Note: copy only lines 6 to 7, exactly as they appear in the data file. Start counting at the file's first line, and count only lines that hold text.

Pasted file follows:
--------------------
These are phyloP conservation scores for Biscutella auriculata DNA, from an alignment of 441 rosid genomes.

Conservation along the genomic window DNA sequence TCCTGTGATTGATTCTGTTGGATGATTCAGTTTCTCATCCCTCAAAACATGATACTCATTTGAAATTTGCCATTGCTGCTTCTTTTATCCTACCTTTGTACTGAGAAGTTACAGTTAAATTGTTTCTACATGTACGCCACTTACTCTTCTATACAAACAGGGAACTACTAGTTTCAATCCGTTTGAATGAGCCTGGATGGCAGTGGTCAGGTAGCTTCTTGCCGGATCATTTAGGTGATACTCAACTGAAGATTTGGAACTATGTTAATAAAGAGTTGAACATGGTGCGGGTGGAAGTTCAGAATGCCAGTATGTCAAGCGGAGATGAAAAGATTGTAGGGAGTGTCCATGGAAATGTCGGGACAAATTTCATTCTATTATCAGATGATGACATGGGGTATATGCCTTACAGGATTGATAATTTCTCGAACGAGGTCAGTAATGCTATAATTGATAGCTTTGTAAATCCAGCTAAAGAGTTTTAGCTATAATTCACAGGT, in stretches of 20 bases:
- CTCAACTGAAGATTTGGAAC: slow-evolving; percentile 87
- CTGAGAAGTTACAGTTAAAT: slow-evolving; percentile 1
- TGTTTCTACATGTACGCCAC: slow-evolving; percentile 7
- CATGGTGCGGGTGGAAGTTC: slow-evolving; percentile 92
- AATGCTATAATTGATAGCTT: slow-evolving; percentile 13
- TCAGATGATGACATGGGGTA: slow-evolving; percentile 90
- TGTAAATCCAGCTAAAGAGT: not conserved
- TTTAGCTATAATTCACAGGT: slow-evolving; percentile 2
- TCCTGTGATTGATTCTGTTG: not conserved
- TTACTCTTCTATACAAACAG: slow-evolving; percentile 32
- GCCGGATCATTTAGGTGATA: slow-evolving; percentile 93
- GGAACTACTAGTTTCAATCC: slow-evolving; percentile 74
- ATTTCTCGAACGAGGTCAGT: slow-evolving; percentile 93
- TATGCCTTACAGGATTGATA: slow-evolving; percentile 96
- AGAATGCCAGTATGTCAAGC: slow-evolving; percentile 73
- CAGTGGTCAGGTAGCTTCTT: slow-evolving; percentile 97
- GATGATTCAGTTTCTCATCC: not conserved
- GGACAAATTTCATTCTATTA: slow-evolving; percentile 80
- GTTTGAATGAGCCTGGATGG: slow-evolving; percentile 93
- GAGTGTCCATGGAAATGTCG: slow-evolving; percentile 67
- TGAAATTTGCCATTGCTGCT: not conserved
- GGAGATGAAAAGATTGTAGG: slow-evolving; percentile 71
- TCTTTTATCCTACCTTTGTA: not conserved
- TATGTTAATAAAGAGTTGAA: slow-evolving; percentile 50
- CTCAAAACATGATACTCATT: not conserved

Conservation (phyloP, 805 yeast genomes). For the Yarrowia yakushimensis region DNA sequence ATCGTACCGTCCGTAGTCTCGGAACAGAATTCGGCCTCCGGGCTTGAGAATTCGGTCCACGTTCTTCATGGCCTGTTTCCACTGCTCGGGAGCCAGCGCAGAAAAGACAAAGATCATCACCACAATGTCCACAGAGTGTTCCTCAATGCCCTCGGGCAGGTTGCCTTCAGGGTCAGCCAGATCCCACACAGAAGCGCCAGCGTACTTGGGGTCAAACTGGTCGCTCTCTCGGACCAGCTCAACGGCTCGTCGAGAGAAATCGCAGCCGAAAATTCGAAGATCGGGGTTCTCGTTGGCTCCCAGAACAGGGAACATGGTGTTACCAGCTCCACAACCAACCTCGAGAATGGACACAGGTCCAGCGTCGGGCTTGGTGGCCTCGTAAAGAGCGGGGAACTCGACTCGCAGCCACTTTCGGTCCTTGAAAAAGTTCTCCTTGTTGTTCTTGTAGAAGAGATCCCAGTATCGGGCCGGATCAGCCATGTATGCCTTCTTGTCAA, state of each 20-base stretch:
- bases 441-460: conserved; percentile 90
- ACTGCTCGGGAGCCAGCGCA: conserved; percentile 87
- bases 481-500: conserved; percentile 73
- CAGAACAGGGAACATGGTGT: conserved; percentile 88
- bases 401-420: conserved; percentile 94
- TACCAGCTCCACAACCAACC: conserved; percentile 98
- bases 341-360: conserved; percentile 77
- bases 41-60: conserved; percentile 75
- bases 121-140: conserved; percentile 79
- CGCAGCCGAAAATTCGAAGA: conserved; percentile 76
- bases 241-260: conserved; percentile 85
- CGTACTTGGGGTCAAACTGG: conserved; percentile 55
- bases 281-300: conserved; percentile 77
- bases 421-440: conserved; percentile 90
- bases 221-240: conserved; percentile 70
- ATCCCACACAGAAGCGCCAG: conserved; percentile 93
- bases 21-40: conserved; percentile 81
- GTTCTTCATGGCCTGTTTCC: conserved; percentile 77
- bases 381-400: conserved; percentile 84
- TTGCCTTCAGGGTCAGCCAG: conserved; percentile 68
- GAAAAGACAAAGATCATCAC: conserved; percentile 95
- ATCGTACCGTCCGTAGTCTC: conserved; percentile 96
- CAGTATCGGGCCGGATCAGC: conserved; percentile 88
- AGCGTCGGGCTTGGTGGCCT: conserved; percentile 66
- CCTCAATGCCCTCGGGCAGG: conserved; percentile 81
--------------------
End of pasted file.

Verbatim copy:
- CATGGTGCGGGTGGAAGTTC: slow-evolving; percentile 92
- AATGCTATAATTGATAGCTT: slow-evolving; percentile 13